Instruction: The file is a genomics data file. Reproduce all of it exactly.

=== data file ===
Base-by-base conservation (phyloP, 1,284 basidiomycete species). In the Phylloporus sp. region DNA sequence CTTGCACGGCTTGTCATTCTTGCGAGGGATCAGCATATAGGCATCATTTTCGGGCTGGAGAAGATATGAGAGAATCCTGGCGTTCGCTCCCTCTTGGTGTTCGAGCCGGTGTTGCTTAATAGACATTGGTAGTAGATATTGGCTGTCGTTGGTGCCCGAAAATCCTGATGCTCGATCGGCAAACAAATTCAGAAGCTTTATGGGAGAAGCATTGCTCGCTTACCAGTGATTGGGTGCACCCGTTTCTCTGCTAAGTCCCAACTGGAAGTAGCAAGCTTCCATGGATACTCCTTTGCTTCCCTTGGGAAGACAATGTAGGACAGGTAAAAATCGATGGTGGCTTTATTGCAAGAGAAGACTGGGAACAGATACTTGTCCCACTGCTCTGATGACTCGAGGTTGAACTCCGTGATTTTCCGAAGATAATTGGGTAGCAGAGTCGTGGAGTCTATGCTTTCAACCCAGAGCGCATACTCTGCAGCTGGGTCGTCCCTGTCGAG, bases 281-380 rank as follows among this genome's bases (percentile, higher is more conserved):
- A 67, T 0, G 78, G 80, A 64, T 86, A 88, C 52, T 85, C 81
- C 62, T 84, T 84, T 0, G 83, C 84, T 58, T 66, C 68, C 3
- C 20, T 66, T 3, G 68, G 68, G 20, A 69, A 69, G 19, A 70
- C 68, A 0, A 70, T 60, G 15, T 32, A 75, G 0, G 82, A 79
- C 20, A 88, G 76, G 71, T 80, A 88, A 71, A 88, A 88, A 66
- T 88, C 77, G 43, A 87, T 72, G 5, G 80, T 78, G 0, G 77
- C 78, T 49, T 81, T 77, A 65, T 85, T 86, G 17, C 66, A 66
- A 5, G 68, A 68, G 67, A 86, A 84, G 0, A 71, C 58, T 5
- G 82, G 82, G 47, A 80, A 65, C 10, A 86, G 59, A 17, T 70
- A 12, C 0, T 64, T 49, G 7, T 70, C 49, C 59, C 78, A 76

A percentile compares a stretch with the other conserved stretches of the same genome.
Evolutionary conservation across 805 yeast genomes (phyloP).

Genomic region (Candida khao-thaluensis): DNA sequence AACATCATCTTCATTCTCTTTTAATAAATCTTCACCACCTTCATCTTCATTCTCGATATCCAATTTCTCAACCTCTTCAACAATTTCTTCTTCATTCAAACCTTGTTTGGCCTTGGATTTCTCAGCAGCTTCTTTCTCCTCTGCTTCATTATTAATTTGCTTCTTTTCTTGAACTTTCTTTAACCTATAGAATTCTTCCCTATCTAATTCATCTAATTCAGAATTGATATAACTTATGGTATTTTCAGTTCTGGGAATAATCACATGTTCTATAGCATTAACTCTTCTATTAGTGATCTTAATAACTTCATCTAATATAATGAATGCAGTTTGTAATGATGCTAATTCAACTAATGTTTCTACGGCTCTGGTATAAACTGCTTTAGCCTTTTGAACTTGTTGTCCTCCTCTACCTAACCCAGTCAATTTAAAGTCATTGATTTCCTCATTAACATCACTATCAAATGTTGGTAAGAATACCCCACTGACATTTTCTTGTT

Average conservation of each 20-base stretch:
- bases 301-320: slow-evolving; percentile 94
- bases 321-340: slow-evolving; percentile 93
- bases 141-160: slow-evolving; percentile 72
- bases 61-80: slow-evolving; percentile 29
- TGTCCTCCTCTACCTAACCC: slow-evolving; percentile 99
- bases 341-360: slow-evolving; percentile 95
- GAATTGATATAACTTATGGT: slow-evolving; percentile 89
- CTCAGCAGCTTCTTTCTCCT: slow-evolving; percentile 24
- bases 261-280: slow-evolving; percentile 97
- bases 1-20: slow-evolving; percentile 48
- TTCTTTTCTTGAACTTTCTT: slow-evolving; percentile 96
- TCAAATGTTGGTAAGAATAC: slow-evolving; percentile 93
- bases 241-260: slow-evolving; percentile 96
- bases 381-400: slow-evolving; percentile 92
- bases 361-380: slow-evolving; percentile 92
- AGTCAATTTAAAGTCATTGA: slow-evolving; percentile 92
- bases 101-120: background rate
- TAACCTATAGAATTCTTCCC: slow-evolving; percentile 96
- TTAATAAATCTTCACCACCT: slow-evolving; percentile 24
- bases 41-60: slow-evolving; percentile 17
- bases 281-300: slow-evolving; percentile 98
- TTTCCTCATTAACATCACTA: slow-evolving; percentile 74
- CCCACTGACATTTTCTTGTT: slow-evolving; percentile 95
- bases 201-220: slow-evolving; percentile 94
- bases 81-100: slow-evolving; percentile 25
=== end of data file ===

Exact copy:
Base-by-base conservation (phyloP, 1,284 basidiomycete species). In the Phylloporus sp. region DNA sequence CTTGCACGGCTTGTCATTCTTGCGAGGGATCAGCATATAGGCATCATTTTCGGGCTGGAGAAGATATGAGAGAATCCTGGCGTTCGCTCCCTCTTGGTGTTCGAGCCGGTGTTGCTTAATAGACATTGGTAGTAGATATTGGCTGTCGTTGGTGCCCGAAAATCCTGATGCTCGATCGGCAAACAAATTCAGAAGCTTTATGGGAGAAGCATTGCTCGCTTACCAGTGATTGGGTGCACCCGTTTCTCTGCTAAGTCCCAACTGGAAGTAGCAAGCTTCCATGGATACTCCTTTGCTTCCCTTGGGAAGACAATGTAGGACAGGTAAAAATCGATGGTGGCTTTATTGCAAGAGAAGACTGGGAACAGATACTTGTCCCACTGCTCTGATGACTCGAGGTTGAACTCCGTGATTTTCCGAAGATAATTGGGTAGCAGAGTCGTGGAGTCTATGCTTTCAACCCAGAGCGCATACTCTGCAGCTGGGTCGTCCCTGTCGAG, bases 281-380 rank as follows among this genome's bases (percentile, higher is more conserved):
- A 67, T 0, G 78, G 80, A 64, T 86, A 88, C 52, T 85, C 81
- C 62, T 84, T 84, T 0, G 83, C 84, T 58, T 66, C 68, C 3
- C 20, T 66, T 3, G 68, G 68, G 20, A 69, A 69, G 19, A 70
- C 68, A 0, A 70, T 60, G 15, T 32, A 75, G 0, G 82, A 79
- C 20, A 88, G 76, G 71, T 80, A 88, A 71, A 88, A 88, A 66
- T 88, C 77, G 43, A 87, T 72, G 5, G 80, T 78, G 0, G 77
- C 78, T 49, T 81, T 77, A 65, T 85, T 86, G 17, C 66, A 66
- A 5, G 68, A 68, G 67, A 86, A 84, G 0, A 71, C 58, T 5
- G 82, G 82, G 47, A 80, A 65, C 10, A 86, G 59, A 17, T 70
- A 12, C 0, T 64, T 49, G 7, T 70, C 49, C 59, C 78, A 76

A percentile compares a stretch with the other conserved stretches of the same genome.
Evolutionary conservation across 805 yeast genomes (phyloP).

Genomic region (Candida khao-thaluensis): DNA sequence AACATCATCTTCATTCTCTTTTAATAAATCTTCACCACCTTCATCTTCATTCTCGATATCCAATTTCTCAACCTCTTCAACAATTTCTTCTTCATTCAAACCTTGTTTGGCCTTGGATTTCTCAGCAGCTTCTTTCTCCTCTGCTTCATTATTAATTTGCTTCTTTTCTTGAACTTTCTTTAACCTATAGAATTCTTCCCTATCTAATTCATCTAATTCAGAATTGATATAACTTATGGTATTTTCAGTTCTGGGAATAATCACATGTTCTATAGCATTAACTCTTCTATTAGTGATCTTAATAACTTCATCTAATATAATGAATGCAGTTTGTAATGATGCTAATTCAACTAATGTTTCTACGGCTCTGGTATAAACTGCTTTAGCCTTTTGAACTTGTTGTCCTCCTCTACCTAACCCAGTCAATTTAAAGTCATTGATTTCCTCATTAACATCACTATCAAATGTTGGTAAGAATACCCCACTGACATTTTCTTGTT

Average conservation of each 20-base stretch:
- bases 301-320: slow-evolving; percentile 94
- bases 321-340: slow-evolving; percentile 93
- bases 141-160: slow-evolving; percentile 72
- bases 61-80: slow-evolving; percentile 29
- TGTCCTCCTCTACCTAACCC: slow-evolving; percentile 99
- bases 341-360: slow-evolving; percentile 95
- GAATTGATATAACTTATGGT: slow-evolving; percentile 89
- CTCAGCAGCTTCTTTCTCCT: slow-evolving; percentile 24
- bases 261-280: slow-evolving; percentile 97
- bases 1-20: slow-evolving; percentile 48
- TTCTTTTCTTGAACTTTCTT: slow-evolving; percentile 96
- TCAAATGTTGGTAAGAATAC: slow-evolving; percentile 93
- bases 241-260: slow-evolving; percentile 96
- bases 381-400: slow-evolving; percentile 92
- bases 361-380: slow-evolving; percentile 92
- AGTCAATTTAAAGTCATTGA: slow-evolving; percentile 92
- bases 101-120: background rate
- TAACCTATAGAATTCTTCCC: slow-evolving; percentile 96
- TTAATAAATCTTCACCACCT: slow-evolving; percentile 24
- bases 41-60: slow-evolving; percentile 17
- bases 281-300: slow-evolving; percentile 98
- TTTCCTCATTAACATCACTA: slow-evolving; percentile 74
- CCCACTGACATTTTCTTGTT: slow-evolving; percentile 95
- bases 201-220: slow-evolving; percentile 94
- bases 81-100: slow-evolving; percentile 25